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As Per Sheryl Sandberg's Request, a Male Opinion About 'Lean In'

In a recent interview about her book, Sheryl Sandberg calls on men to 'lean in' when it comes to the discussion about women in the workplace. So that's what I'm doing: providing a male voice.

March 22, 2013
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Related Topics: Work/Life Balance, Values, Diversity, Ethics, Strategic Planning, Retirement Planning
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Ed Frauenheim is on assignment.

There's been a lot of chatter regarding Sheryl Sandberg's new book Lean In: Women, Work and the Will to Lead. Many people have expressed opinions supporting Sandberg's manifesto, and plenty of dissenting opinions have been expressed as well.

In an interview with CNN, Sandberg said what she thinks the most interesting thing about the larger dialogue she's started with her book is the relative lack of a male voice in the conversation.

So that's what I'm doing: providing a male voice.

I haven't read Lean In. However, I watched Sandberg being interviewed about the book, and I've read enough articles to get the gist of it. Plus, I don't think reading Lean In is entirely necessary in order to contribute at a base level since the book's simply the result of the much larger topic of women in the workplace and the even larger issue of women's rights in general.

So with that, I'll start by saying it's absolutely vital for men to be involved in the conversation. Feminism, women's rights, isn't gender-exclusive. In my own interpretation of the ideology, it's a commitment to equality among all human beings. And as such it requires both sexes to contribute to the dialogue if any progress is to be made.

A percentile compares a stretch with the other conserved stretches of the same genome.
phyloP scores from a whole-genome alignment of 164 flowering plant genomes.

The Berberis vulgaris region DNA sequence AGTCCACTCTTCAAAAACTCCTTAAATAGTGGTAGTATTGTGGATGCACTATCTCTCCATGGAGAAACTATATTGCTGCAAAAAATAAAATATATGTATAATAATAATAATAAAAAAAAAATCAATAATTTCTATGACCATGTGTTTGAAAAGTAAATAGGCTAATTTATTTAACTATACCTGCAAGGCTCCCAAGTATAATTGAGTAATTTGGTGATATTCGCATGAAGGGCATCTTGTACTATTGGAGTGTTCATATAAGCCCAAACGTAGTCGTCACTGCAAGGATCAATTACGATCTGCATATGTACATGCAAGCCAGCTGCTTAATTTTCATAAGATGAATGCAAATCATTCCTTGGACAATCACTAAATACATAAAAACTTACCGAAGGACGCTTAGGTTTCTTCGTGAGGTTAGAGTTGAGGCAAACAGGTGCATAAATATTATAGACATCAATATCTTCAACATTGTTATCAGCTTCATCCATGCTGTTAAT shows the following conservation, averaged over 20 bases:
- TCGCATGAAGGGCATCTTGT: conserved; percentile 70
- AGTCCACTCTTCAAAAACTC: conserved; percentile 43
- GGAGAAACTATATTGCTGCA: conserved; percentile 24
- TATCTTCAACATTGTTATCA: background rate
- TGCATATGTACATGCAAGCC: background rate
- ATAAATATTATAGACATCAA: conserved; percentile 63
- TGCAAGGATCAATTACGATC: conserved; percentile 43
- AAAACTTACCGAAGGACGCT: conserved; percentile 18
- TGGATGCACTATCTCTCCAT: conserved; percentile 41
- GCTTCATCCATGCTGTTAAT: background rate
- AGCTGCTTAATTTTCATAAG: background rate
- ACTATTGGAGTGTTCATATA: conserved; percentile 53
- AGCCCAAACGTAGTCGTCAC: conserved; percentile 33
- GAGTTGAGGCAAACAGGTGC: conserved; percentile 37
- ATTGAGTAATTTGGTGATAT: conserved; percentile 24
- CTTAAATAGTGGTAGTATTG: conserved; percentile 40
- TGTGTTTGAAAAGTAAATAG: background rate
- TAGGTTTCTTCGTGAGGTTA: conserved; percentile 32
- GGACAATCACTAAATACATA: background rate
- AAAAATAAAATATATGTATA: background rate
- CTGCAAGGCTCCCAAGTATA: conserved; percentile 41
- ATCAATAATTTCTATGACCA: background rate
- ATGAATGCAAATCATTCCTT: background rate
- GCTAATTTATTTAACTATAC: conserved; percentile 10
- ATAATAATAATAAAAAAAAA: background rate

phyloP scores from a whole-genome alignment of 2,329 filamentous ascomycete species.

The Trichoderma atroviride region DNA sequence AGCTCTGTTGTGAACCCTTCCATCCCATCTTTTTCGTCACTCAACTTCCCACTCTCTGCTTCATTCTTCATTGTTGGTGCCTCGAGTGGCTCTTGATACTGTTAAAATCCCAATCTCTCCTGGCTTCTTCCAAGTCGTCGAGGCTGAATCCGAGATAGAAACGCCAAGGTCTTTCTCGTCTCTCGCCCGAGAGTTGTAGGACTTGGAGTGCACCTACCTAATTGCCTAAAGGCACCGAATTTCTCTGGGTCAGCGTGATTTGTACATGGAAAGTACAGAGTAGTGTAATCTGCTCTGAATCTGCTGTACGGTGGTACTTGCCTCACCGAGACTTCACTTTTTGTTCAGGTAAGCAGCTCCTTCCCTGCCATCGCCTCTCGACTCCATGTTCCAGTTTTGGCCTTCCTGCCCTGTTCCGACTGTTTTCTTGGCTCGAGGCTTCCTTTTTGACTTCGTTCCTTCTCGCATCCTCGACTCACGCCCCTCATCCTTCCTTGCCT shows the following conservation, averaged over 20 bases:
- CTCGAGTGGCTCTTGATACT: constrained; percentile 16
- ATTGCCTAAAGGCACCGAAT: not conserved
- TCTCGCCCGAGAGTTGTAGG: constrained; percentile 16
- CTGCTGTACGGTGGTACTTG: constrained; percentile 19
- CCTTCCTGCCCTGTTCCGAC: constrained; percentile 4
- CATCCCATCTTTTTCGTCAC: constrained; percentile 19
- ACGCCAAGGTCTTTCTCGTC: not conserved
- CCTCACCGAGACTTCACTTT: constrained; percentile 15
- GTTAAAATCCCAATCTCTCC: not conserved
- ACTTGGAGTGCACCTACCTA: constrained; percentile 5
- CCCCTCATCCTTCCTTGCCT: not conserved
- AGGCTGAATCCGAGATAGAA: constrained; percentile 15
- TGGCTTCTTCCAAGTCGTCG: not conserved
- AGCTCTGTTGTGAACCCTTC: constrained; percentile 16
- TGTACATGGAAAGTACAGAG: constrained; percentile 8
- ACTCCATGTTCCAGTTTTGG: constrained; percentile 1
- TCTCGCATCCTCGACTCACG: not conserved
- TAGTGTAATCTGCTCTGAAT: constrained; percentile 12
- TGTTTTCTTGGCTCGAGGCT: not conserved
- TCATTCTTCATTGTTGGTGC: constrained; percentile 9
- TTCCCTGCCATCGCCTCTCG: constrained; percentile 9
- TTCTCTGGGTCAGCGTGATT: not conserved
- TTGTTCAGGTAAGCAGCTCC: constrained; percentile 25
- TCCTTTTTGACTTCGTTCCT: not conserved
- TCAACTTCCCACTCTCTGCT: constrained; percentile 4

In her book, Sandberg, who is the COO at Facebook, calls on men to "lean in" when it comes to helping at home, to take up a more equal role in the domestic sphere. Rebecca J. Rosen writing for the Atlantic agrees with this idea but also argues men should lean in at work too for the simple reason that they still wield a disproportionate amount of power in the workplace. For the typical white male holding a private sector job, nearly seventy percent of his co-workers at a similar level his organization are also white males. With this amount of leverage, men (especially white men) who dislike inequality just as much as women do are in a position to help facilitate actual change.

But what people seem to be reacting against most is Sandberg's idea that individual women need to overcome their own internal obstacles—that such an argument is one that comes from a special place of privilege and is much easier said than done, simply because "internal obstacles" will vary with each individual. Plus, when you're a white billionaire from a privileged background, overcoming internal obstacles is more than likely a very easy thing to do. I agree with this criticism of Lean In as elitist. Sandberg doesn't really account for regular women with regular problems, and how they may not make "leaning in" at work their most important priority. Just trying to get through the workday may be the top priority more often than not when you've got a million other things to worry about at home.

All criticism aside though, as I said above, Sandberg's book has people talking. And even if there isn't a consensus among the different groups of people who recognize the importance of improving women's status in the business world, there are now plenty of ideas about how to do it being discussed. To me, that can really only yield positive result for everyone. To offer another male voice to the conversation, I'll quote Henry Rollins, punk rock legend, from his recent short essay about the Steubenville, Ohio, rape case: "Things get better when women get more equality. That is a bit obvious but I think it leads to better results up the road."

Max Mihelich is Workforce's editorial intern. Follow Mihelich on Twitter at @workforcemax. Comment below or email editors@workforce.com.

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